Issue 73 / January - February 2010
Sugar and the Human Body
Kelly J. Smith
In the world we live in today, while great efforts are being made to improve human health, diabetes is a problem that is ever on the increase. Although not yet thoroughly understood, there are a few explanations for the increased rate of diabetes:
1. Genes and inheritance
3. Lack of exercise
The diagnosis of diabetes is described as a level of sugar that is above a certain amount in the blood stream. In fact, diabetes itself is the metabolic disorder of three food sources: carbohydrates, proteins, and lipids (Cholesterol and especially triglycerides). As healthcare providers we, doctors and scientists, are very much aware that the physiology-that is, the mechanism-of this wonderful sugar metabolism is one of many harmonies existent in the human body. While patients with diabetes seek help from us, our help is limited to what we have learned-and are still learning-from the human body. Thus, the medication we use today are not miracles, but rather a good example of understanding how one of the many mechanisms in body works.
Since the discovery of insulin in 1921, a hormone that is secreted from the pancreas and the only one to work at lowering the level of sugar in the body (several others increase the sugar level)-the development of treatments for diabetes has been focused on greatly in an effort to better serve humankind. Such developments include tiny, sharp needles and pens to deliver the insulin-known as insulin pens. Currently many alternative insulin delivery methods have been developed-via the skin or lungs-yet none of these are as successful as the human bodyâs normal program for dealing with a rise in the sugar during stressful conditions and after meals. Despite the incredible efforts and impressive studies carried out on both animals and humans, not every method of diabetes management (treatment) is suitable for every individual. Each person is unique regarding the capacity of their pancreas to generate insulin.
In the United States, more than 20 million people have diabetes; however this number is well below the actual number of sufferers. Having enough insulin is not the solution to the problem, while resistance to the action of this hormone can limit its efficacy leaving the glucose (sugar) level high. This further suppresses the pancreasâ ability to provide insulin and the remaining glucose becomes toxic to many vital organs, causing several of the following conditions:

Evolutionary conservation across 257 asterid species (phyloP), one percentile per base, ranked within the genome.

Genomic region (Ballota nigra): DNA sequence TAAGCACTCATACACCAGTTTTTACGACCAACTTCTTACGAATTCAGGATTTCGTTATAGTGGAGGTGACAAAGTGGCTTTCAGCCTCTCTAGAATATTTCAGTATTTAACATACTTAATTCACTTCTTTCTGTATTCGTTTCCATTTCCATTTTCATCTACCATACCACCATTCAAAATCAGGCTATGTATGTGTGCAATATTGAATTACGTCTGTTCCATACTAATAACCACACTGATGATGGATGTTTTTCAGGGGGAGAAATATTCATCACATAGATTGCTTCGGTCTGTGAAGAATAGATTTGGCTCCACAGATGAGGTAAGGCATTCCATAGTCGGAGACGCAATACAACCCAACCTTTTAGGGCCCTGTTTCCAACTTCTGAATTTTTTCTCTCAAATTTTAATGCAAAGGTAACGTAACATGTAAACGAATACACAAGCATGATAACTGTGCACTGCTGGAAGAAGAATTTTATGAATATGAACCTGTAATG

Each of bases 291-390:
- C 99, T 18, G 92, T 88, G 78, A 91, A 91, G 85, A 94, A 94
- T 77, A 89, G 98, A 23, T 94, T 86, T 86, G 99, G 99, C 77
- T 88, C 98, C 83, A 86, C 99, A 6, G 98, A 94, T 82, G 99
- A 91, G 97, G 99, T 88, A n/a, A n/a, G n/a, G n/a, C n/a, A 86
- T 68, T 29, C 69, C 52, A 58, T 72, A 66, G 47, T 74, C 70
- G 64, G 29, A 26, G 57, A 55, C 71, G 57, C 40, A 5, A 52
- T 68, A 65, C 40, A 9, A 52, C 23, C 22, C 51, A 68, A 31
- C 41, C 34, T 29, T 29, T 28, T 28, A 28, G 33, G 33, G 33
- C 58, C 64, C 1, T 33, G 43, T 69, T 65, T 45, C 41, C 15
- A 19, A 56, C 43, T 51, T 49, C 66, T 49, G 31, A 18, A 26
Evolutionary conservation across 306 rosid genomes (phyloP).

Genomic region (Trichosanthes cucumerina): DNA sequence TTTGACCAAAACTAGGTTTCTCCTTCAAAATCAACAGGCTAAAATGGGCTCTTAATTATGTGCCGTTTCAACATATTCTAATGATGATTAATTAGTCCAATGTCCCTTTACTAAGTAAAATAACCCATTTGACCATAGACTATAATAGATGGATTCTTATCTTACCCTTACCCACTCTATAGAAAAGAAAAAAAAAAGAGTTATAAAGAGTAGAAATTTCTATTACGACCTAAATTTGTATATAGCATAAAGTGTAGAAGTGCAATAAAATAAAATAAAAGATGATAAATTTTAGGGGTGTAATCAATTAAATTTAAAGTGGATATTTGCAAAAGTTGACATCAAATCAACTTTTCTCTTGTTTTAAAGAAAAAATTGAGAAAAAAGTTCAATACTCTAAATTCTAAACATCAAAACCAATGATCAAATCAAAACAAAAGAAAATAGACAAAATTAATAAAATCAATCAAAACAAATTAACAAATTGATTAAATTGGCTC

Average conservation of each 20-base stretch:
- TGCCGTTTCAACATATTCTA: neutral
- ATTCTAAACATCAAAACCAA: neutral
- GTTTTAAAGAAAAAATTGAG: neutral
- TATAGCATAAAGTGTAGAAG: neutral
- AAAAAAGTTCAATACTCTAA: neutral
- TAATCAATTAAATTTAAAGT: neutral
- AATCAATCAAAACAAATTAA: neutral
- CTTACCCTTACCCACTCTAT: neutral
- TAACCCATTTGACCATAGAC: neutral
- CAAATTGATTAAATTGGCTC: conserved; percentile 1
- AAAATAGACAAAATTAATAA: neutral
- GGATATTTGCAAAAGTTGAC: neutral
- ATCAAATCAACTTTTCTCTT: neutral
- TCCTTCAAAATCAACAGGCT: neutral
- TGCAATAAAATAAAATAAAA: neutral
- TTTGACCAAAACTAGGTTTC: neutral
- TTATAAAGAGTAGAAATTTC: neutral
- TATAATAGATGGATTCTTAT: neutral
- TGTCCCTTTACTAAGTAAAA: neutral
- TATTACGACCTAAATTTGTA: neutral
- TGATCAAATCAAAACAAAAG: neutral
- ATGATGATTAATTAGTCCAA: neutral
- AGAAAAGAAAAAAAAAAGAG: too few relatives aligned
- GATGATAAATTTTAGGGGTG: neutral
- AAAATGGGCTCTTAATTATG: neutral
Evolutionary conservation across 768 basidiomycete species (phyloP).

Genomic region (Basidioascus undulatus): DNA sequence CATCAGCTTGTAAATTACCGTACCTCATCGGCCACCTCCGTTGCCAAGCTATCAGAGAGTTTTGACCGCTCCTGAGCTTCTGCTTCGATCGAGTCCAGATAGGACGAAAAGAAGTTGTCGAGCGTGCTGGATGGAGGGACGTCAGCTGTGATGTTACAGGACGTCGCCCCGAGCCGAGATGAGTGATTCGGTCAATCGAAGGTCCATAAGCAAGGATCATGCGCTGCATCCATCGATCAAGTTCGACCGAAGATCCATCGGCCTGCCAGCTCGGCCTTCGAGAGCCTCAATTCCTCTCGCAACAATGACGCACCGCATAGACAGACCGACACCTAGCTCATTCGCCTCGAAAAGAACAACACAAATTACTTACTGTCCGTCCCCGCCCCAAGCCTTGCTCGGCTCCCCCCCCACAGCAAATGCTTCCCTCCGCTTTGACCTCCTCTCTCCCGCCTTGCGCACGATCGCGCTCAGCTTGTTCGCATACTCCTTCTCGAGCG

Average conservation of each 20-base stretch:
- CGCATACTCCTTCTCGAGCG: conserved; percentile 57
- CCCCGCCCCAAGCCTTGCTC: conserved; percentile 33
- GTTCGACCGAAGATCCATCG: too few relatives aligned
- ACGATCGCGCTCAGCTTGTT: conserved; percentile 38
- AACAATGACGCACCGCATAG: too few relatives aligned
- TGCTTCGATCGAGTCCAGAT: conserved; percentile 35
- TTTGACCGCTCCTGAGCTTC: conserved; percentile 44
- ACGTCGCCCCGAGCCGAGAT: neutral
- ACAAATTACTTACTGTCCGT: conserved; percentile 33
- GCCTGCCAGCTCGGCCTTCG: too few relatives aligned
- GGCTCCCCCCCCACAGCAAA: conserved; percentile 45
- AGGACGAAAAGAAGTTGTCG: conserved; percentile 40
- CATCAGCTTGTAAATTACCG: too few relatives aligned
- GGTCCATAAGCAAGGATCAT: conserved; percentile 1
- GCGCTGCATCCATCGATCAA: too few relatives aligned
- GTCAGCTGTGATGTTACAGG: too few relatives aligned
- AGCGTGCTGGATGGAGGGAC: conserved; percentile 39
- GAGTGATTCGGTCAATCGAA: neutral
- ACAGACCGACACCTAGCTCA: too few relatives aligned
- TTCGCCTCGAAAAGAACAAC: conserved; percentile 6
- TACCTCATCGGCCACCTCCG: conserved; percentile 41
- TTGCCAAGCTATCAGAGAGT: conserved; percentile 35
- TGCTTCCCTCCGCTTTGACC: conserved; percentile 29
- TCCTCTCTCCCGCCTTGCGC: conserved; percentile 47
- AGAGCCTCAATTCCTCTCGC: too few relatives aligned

â¢ Heart (heart attack)
â¢ Liver (fatty liver)
â¢ Brain (stroke)
â¢ Vessels (hardening of the arteries)
â¢ Blood (easy clotting)
â¢ Feet (gangrene and amputation)
â¢ Immune system (suppression of the immune system, in turn leading to a tendency to infections, giving the opportunity of germs to invade various parts of the body; in the same way increase of tuberculosis bacteria, yeast infections, pneumonia)
â¢ Skin (late healing after abrasions or trauma)
Excess sugar is converted into cholesterol which will further accelerate the detrimental effects to the vital organs (brain, heart, kidney).
Current suggestions for the management of the problem with sugar are education, better diets, correct and regular exercise, correct medication and careful follow-up. We know that God created cures for every illness. Respecting and thinking of this will encourage many of us to concentrate on solving the problem of diabetes. Prophet Muhammad, peace be upon him, indicates âEat and drink, but never wasteâ and âLeave the food table before you are full.â The diet that is recommended for people with diabetes is to eat small amounts of food during the 3 main meals and to add 3 snacks to control the undesirable rise in sugar that occurs after eating a large amount. We are informed that we are full due to the induction of tension receptors in the stomach after the meal, the induction of the brain, and the digestion of food that leads to an increase in the level of sugar in the blood streamâ¦ etc. Unfortunately, most diabetics wait for the third mechanism to operate before leaving the table; as a result, they may continue to eat and further increase their blood sugar level, and this may in turn be the reason for early or late complications in diabetes.
Today, the greatest number of diabetics per population are the Pima Indians living in Arizona. Interestingly, a new molecule that has recently been developed seems to have a preventive efficacy for the development of diabetes and to assist in its satisfactory management, even after the diagnosis of diabetes. This molecule was actually found to be present in the saliva of Gila Monster again that is fairly close to the area where these affected tribes live.
Kelly J. Smith is a clinical diabetes research scientist in Arizona.